Although we're well into the 21st century, people of color continue to experience discrimination in regards to food: access to healthy choices, the treatment of farmworkers and land ownership.
“Race is a very dark place,” food activist and former civil rights attorney Maya Wiley said at a lecture Wednesday night in Durham. “We need to acknowledge how the food system is not working in ways that aren’t always visible to us. When we’re talking about race, we’re talking about all of us. Because we all have one.”
At Center for Environmental Farming System’s 2013 Sustainable Agriculture Lecture, Wiley retold the story of the 21-year-old man who left a life of gang violence and became a food activist. Now he grows and sells produce in his neighborhood through SWARM (Students Working for an Agricultural Revolutionary Movement), a program supported by CEFS and directed by Shorlette Ammons.
“We have to shine a light in dark places,” she recalls him saying.
Wiley is president of the Center for Social Inclusion, a national public policy strategy and research organization based in New York City. She works to protect the rights of disadvantaged communities through policy change. Many of the Center’s programs focus on social disparity in the South as it relates to improving a food system rife with racial inequity.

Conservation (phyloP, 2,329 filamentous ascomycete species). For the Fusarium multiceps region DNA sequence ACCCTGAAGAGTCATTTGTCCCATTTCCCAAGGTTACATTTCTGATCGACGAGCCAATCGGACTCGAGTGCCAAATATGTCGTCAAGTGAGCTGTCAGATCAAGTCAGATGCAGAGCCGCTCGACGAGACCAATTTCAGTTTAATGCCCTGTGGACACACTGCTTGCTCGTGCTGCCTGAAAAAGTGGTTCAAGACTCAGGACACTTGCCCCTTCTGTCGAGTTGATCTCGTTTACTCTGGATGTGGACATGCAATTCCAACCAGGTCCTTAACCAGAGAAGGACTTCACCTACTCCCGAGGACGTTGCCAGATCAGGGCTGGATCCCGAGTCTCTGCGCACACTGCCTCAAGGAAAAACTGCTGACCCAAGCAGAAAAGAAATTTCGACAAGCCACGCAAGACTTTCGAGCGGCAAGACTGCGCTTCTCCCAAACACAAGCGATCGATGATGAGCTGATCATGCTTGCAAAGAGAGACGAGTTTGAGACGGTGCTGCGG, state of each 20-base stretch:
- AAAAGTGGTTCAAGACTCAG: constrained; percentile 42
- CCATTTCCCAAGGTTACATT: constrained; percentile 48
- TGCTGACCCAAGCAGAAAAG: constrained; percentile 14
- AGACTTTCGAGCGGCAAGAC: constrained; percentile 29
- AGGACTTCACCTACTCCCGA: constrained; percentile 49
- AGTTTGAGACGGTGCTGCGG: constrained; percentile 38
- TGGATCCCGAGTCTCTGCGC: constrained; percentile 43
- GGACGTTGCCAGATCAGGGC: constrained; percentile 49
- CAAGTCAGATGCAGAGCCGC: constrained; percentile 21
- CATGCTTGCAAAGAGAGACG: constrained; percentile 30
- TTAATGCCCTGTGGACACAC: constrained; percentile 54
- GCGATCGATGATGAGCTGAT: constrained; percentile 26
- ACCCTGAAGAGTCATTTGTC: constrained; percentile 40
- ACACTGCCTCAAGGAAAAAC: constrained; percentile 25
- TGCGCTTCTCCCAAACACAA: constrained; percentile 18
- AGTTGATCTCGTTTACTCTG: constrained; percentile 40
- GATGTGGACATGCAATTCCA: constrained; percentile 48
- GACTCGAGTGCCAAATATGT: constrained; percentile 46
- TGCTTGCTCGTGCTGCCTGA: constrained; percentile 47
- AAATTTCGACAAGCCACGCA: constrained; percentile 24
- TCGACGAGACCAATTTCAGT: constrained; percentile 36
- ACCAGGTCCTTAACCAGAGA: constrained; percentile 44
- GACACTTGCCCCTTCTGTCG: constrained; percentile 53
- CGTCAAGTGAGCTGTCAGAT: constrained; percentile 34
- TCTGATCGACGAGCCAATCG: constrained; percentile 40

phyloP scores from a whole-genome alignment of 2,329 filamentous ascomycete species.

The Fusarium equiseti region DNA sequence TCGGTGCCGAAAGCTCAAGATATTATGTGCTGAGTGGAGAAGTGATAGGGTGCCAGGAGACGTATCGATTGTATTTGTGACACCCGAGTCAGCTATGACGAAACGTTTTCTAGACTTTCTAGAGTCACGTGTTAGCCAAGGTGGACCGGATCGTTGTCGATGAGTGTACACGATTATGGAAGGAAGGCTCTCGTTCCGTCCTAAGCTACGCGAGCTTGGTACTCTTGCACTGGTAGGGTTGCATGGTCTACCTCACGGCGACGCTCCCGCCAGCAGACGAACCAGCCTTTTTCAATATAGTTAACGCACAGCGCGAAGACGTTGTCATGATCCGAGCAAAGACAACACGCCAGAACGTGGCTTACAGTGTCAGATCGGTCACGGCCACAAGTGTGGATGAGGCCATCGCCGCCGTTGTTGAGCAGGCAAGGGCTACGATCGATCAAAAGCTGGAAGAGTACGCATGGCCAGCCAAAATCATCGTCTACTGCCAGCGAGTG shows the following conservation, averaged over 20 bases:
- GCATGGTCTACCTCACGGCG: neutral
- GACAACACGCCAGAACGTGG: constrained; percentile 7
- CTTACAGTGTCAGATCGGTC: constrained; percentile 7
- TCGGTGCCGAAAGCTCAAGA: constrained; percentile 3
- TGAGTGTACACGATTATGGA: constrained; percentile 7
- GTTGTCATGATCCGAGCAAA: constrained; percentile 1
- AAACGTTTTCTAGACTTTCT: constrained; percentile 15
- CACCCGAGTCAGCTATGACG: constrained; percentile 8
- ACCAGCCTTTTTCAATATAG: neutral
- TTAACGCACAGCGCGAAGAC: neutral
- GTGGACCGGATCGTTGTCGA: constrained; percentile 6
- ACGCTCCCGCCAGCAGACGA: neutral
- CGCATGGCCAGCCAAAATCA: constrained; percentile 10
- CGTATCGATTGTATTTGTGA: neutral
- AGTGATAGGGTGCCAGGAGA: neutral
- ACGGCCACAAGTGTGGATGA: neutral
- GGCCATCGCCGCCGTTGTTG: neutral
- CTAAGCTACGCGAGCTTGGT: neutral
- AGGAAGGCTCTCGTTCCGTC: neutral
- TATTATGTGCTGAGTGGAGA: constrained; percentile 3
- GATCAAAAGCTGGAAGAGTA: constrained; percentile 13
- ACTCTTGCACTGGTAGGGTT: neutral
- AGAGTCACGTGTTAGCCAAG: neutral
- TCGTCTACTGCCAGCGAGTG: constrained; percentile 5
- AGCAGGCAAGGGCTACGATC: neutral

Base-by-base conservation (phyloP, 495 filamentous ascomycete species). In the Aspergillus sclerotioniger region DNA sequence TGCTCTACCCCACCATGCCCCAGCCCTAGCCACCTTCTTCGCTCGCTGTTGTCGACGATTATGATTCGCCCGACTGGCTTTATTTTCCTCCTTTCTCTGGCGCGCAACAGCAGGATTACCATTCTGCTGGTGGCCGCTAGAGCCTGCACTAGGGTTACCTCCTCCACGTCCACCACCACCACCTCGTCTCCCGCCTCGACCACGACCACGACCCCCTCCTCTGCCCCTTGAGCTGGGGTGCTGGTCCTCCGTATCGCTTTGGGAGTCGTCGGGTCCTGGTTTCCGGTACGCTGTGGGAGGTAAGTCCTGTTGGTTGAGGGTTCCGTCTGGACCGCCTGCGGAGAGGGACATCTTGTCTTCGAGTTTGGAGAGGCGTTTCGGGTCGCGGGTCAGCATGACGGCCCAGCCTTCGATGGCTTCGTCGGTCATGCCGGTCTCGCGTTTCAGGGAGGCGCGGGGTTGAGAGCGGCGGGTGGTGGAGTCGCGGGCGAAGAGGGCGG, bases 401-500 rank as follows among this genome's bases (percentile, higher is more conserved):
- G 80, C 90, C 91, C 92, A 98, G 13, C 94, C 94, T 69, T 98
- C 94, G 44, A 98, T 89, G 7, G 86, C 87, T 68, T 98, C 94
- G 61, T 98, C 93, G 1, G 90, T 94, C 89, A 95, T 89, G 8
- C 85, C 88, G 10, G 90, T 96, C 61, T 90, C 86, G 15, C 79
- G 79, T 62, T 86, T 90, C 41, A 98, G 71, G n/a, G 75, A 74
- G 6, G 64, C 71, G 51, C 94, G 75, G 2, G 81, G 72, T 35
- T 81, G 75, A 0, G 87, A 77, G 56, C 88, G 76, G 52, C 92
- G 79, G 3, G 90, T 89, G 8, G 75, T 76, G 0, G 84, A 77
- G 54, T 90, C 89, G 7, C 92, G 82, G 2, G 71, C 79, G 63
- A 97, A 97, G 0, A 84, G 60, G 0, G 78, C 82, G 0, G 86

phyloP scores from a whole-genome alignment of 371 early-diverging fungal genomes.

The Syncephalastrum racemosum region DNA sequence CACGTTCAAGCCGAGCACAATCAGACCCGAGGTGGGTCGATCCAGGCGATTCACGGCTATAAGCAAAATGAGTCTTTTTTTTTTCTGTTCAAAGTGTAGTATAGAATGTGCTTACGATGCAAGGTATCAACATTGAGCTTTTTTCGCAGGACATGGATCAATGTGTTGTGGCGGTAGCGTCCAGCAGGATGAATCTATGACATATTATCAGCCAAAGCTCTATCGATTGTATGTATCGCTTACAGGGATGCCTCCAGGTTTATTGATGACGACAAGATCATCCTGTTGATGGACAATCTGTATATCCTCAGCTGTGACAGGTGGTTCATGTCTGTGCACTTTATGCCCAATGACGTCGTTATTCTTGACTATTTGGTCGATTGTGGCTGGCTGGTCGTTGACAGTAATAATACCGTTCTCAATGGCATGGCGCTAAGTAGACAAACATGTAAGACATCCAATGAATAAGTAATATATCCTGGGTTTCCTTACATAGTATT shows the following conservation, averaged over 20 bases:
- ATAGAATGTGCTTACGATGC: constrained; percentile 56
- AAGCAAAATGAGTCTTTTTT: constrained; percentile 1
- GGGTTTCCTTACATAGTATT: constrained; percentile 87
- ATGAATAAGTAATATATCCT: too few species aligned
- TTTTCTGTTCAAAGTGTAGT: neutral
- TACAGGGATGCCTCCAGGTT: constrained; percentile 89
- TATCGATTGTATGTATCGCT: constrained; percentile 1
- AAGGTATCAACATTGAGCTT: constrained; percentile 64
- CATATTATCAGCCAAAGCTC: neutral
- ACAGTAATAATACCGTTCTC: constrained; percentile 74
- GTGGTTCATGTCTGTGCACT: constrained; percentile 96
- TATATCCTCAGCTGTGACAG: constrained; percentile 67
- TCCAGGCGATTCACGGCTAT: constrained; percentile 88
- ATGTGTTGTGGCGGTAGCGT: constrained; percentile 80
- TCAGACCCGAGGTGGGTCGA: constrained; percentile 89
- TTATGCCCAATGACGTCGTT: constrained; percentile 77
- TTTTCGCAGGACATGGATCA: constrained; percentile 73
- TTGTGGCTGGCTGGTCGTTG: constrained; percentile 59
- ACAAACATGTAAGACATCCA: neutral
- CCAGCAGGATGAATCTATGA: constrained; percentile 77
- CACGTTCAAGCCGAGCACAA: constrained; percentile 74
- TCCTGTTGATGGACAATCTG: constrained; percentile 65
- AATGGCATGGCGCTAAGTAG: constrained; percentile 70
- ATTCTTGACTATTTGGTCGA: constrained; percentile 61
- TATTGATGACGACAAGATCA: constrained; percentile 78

“People are struggling to help their communities survive,” Wiley told INDY Week in an interview prior to her speech. “Survival in the sense of having healthy food. Youth are in literal, physical danger to gun violence and gangs. It’s about saving the community. And all of their stories [in Goldsboro] were about how they were trying to recreate a sense of community and community connection, and how food was a theme in that.”
Wiley spoke comprehensively about what food justice means to communities, particularly communities of color as both farmers and consumers. In 2007, black land ownership in the U.S. increased, but, North Carolina experienced a drastic dip due to unfair or no opportunities for farmers of color.
The message she delivered was familiar to the audience. The free, public event included scientists, agroecologists, local government officials, university professors, high school teachers, farmers, chefs, community organizers and other local food advocates who have been part of a movement for a more fair food system for decades.
But what was unusual was that race was broached outside of activist circles or conferences, and instead brought up explicitly in a public food-focused event.
Wiley’s candid approach emphasized the inclusion of all underrepresented minorities.
“You can say that some white farmers are sharecroppers,” she said. “We want to pay attention to the white farmers enslaved by the contract of a stateless corporation.”
“We want to pay attention to 90 percent of migrant farmworkers who speak Spanish,” she continued. “And their children who, while we have child protection laws in this country, can legally work in the fields. That migrant farmworker makes about $11,000 a year. That is not enough to feed their family.”